Almost French

A light breeze is ruffling the palm fronds on the Isle of Pines, an idyllic island south-east of New Caledonia’s Noumea, carrying with it the irresistibly sweet smell of lobster grilling. The lobsters – caught this morning just outside the coal reef – are presented in their bright orange shells, accompanied by wedges of lime and a mound of rice. We sit with our feet dangling in the fine white sand, relishing the simplicity of the meal and feasting our eyes on the crystal-clear blue and green waters beyond. Kougny restaurant, situated on Oro Bay on the east coast of this small South Pacific Island, can be reached only by sea or foot.

Its very seclusion is part of its charm, a charm carried over to Le Meridien Resort, where we are staying for two nights. Opened six years ago, this exquisite boutique resort sits on its own islet in a large coconut grove surrounded by luxuriant gardens. The central reception pavilion, modelled on indigenous Melanesian design, looks out over a curvaceous swimming pool to a string of soaring araucaria pines beyond. Nestled in the gardens are 29 one-bedroom bungalow suites, four of which have spectacular views over Oro Bay and private steps leading directly into the sea.

Made of kohu timber, the bungalows are cosy yet luxurious and offer every modern-day comfort. La Pirogue, the restaurant located in the main pavilion, offers buffet breakfast, casual barbecue lunch and a creative menu for dinner à la carte. (Make sure you try the snails, which are unique to the island.) Don’t miss an early morning trip to Upi Bay, where you can sail on an outrigger in Noumea, capital of New Caledonia (or the ‘little France of the Pacific’, as it is often called by its neighbours). Situated in the southeast of the southern province, Noumea straddles one of the largest lagoons in the world, which explains the numerous marinas in the pretty bays nearby and the fact that New Caledonia has one of the highest proportions of private boat ownership in the world.

If you’re looking for a ‘French fix’ a few hours from home, then this is the place to come. For foodies looking for a taste of France, there’s an array of fantastic restaurants. I’d suggest a picnic lunch overlooking Anse Vata Cove, with crisp fresh baguettes and pastries from Perfecta boulangerie, French cheeses and mineral water from the Casino Supermarché and a selection of pâtés, terrines, foie gras and, or a visit to the glorious natural aquarium near the resort with its array of colourful reef fish.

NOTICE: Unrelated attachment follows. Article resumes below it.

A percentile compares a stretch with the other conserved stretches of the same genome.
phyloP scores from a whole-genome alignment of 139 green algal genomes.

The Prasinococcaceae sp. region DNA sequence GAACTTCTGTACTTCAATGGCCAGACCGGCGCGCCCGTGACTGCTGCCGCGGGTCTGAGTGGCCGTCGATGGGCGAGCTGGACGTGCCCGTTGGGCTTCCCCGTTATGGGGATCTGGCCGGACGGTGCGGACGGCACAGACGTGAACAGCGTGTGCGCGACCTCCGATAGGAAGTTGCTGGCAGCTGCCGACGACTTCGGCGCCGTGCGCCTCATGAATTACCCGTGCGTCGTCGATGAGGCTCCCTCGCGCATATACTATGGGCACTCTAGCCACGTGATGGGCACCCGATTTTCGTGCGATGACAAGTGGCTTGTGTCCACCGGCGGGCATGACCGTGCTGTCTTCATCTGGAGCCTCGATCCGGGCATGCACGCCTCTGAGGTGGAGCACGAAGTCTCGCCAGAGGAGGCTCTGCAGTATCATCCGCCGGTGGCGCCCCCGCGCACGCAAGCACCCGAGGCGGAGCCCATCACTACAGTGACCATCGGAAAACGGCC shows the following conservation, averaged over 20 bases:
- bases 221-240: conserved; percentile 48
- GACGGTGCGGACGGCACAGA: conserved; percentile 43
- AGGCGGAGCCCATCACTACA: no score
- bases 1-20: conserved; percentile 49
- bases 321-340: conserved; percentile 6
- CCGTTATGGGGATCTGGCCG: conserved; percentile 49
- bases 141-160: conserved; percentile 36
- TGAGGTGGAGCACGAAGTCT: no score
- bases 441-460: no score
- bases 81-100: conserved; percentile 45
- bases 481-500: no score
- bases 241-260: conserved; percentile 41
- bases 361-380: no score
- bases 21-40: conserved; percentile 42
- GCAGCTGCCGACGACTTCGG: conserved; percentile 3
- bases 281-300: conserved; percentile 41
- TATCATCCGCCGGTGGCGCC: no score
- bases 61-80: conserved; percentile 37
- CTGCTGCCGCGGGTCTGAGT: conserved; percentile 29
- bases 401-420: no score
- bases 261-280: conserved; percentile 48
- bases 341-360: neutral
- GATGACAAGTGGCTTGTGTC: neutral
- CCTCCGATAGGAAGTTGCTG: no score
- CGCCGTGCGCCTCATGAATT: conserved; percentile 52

A 20-minute flight lands you back French wines from Comtesse du Barry. Finish with a few handmade chocolates from Chocolats Morand. Or if you’d prefer to be waited on, Restaurant le 1881 is great for lunch. Also very charming and very French is La Chaumière. The cooking here is simple and delicious. We sampled a variety of dishes, including rillettes de thon (tuna rillettes in a rough pâté style) fish mousse, foie gras, rabbit terrine and chicken supreme. If you’re looking for something more modern but still stylishly French, try La Coupole.The chef’s clever interpretations of dishes such as crab cannelloni (wrapped in cucumber) and tuna with a citrus-flavoured caramel sauce make this something of an eye-opener. Don’t miss the spectacular warm apple tart.

Another top fine-dining restaurant is L’Hippocampe, located in Le Meridien Noumea. Service here is attentive and the food of a high standard. Opposite L’Hippocampe is Le Sextant, open daily for breakfast and themed buffet dinners. Opened in 1995, Le Meridien is Noumea’s only luxury resort hotel and the only one with a beach frontage. Its two curved white main buildings are reminiscent of a ship and there are nautical features throughout. The overall ambience is a blend of traditional French-European sophistication with the breezy feel of the South Pacific. Guestrooms are progressively being refreshed with new decor. All rooms offer a private balcony with views of the lagoon, gardens or pool. Tennis, sailing, swimming, scuba-diving, kayaking, windsurfing and snorkelling are just some of the activities on offer.

This aquatic playground also boasts an abundance of islands. Escapade Island is 15 minutes by water taxi from the city. It is on this islet, set in the heart of a 320-hectare marine reserve, that you’ll find Coral Palms, New Caledonia’s latest and most exclusive luxury resort. Its 25 over-water bungalow suites, completed in March 2004, afford spectacular views of the pristine lagoon, and their ultra modern Italianate interiors provide every comfort. A further 44 existing garden bungalows have been refurbished and there is a new swim-up pool bar and stunning fine-dining restaurant, where the imaginatively combined food is stylishly presented. For those looking for a quick three- to four-day break, New Caledonia has much to tantalise the well-heeled traveller, and much that is new to excite those who have visited here before.

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